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D-backs CEO Derrick Hall: 2016 is not ‘playoffs or bust’

Arizona Diamondbacks president Derrick Hall arrives for a meeting of MLB owners, Wednesday, Jan. 20, 2016, in Coral Gables, Fla. The two-day meeting of baseball owners is expected to include updates on stadium security, preventing takeout slides at second base, and instant replay. (AP Photo/Lynne Sladky)
LISTEN: Derrick Hall, Diamondbacks president and CEO

When you go out and spend $206.5 million on one player in the offseason, people tend to notice you.

That’s what the Arizona Diamondbacks did last December, shocking the rest of Major League Baseball by signing free agent pitcher Zack Greinke to a massive deal that gives him the highest per-season average salary in baseball history.

With Greinke in the fold, the expectations for the D-backs were raised substantially for 2016.

“That’s good and bad, right,” D-backs CEO and president Derrick Hall told Doug and Wolf Tuesday morning as part of Newsmakers Week on Arizona Sports 98.7 FM. “You want the expectations to be high, yet you know the way we like to play. We’ve said it year after year, we like to fly underneath the radar and just sneak up on people. This is one of those years where some are going to pick us to win — most are not.

“I like that. They’re focused on the Giants and Dodgers, and they should be. The Dodgers have won this division the last couple of years. The Giants win the World Series, it seems, every other year. We’re going to have to prove ourselves last year.”

Looking internally, Hall says he likes what the front office did this offseason.

“You look at our team last year, and the big holes we had to fill were starting pitching and maybe one more reliever, and we’ve addressed those issues,” Hall said.

In addition to the Greinke signing, the D-backs traded for right-hander Shelby Miller in a deal with the Atlanta Braves that cost them outfielder Ender Inciarte and top prospects Aaron Blair and Dansby Swanson. Earlier this month, they signed veteran reliever Tyler Clippard to bolster their bullpen.

Those moves haven’t been universally regarded as good ones by those around MLB and Hall is fine with that.

“Now people are trying to find problems with our team, or other holes and they’re saying ‘well, maybe their bench doesn’t have that much depth’ or ‘maybe they still need some relievers,’ that’s great. Keep focusing on other teams and think that we have weaknesses.”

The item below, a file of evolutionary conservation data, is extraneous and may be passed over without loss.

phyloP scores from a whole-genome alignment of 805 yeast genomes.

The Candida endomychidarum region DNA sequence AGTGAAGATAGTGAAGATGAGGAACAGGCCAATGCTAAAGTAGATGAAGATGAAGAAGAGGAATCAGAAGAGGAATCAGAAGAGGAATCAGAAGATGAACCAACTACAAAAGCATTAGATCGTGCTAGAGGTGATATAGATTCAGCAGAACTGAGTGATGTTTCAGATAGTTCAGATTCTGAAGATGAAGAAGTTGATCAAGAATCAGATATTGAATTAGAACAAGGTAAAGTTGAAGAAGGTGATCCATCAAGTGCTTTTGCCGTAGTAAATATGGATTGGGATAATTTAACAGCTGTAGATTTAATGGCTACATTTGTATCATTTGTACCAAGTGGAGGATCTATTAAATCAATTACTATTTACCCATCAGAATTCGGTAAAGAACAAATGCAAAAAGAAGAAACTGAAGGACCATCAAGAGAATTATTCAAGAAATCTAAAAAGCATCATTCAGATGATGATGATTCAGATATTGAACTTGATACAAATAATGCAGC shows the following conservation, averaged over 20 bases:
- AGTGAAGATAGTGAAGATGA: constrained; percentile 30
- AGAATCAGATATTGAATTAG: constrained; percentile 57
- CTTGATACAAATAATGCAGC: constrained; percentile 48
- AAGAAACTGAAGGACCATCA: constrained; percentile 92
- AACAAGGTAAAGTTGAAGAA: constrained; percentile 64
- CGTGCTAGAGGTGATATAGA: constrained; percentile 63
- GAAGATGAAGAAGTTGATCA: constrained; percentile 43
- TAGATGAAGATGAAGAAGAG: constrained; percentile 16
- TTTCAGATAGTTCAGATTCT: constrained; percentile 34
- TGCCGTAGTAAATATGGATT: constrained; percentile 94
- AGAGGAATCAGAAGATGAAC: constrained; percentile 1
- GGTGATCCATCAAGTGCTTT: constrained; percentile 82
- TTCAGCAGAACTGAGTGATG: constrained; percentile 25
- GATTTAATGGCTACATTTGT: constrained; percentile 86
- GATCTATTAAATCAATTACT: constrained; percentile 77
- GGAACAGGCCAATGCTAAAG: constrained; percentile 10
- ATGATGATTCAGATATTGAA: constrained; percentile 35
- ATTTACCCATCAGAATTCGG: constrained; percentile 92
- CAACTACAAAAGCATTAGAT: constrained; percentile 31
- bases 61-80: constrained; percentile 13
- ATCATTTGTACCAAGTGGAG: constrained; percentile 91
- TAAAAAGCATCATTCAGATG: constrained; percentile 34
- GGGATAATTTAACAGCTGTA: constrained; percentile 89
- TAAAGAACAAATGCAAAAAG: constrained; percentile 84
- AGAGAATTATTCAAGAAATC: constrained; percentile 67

Of course, the D-backs heap expectations on themselves for the upcoming season, now that they’ve added Greinke, Miller and Clippard. But is it a case of “playoffs or bust?”

“We’re certainly shooting for it,” Hall said. “We’d like to make the playoffs this year, we’d like to win the division. I think it’s going to be tough to win this division this year. You hope that one or the other Wild Cards or both Wild Cards come out of the division, but when you’re going head-to-head, it’s difficult to come out of there with two or three teams that have over 90 wins.”

The road will be tough, undoubtedly. But just because the Diamondbacks look like they’re in win-now mode doesn’t mean that’s necessarily the case, according to Hall.

“We’d like to get to the playoffs,” he said. “But it’s not just about this year. You look at it, and it’s a five, six, seven-year deal. People look at some of these trades that we’ve made — we’ve brought in an equal number of players that we’ve sent out in all these deals.

“And we have reduced payroll in other areas so we could create flexibility and spend it elsewhere. Yet, the average age of the guys we’ve sent out in every one of these deals is 28. The average age of the guys coming in — same number, equal number (of players) — is 22. So we’re also building toward the future.”

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